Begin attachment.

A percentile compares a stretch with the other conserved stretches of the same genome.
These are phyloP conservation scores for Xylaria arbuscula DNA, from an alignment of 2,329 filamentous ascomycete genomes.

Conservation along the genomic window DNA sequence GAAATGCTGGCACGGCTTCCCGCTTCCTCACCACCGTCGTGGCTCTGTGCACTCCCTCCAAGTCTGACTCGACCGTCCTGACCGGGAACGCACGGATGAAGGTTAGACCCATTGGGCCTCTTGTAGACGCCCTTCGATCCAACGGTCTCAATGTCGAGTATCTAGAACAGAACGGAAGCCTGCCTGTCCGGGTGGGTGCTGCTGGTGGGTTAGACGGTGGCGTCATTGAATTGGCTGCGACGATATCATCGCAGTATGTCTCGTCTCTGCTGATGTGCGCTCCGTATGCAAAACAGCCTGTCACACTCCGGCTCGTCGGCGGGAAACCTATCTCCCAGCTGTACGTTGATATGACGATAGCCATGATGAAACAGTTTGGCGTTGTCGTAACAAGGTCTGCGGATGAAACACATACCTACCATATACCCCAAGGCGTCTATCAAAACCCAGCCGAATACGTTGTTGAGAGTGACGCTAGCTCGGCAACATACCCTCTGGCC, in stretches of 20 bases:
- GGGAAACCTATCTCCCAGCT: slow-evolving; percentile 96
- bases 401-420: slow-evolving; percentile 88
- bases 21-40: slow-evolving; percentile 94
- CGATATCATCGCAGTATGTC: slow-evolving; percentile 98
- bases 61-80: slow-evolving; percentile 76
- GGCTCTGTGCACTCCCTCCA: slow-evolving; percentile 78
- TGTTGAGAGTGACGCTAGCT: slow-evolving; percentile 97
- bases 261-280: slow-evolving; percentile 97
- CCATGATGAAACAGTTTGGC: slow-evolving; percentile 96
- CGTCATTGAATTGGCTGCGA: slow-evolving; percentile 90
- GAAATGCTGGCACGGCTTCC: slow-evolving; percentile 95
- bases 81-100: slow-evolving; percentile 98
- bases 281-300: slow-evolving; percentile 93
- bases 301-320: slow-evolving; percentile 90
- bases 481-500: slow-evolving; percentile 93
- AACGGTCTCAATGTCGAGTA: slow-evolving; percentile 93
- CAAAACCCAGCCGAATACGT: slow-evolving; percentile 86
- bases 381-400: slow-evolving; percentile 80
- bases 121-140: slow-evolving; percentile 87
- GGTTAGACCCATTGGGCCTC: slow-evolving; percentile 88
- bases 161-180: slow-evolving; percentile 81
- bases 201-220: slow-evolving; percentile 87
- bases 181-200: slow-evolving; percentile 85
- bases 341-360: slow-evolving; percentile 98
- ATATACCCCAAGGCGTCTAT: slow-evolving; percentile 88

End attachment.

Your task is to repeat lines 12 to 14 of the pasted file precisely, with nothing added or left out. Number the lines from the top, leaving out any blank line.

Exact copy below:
- CCATGATGAAACAGTTTGGC: slow-evolving; percentile 96
- CGTCATTGAATTGGCTGCGA: slow-evolving; percentile 90
- GAAATGCTGGCACGGCTTCC: slow-evolving; percentile 95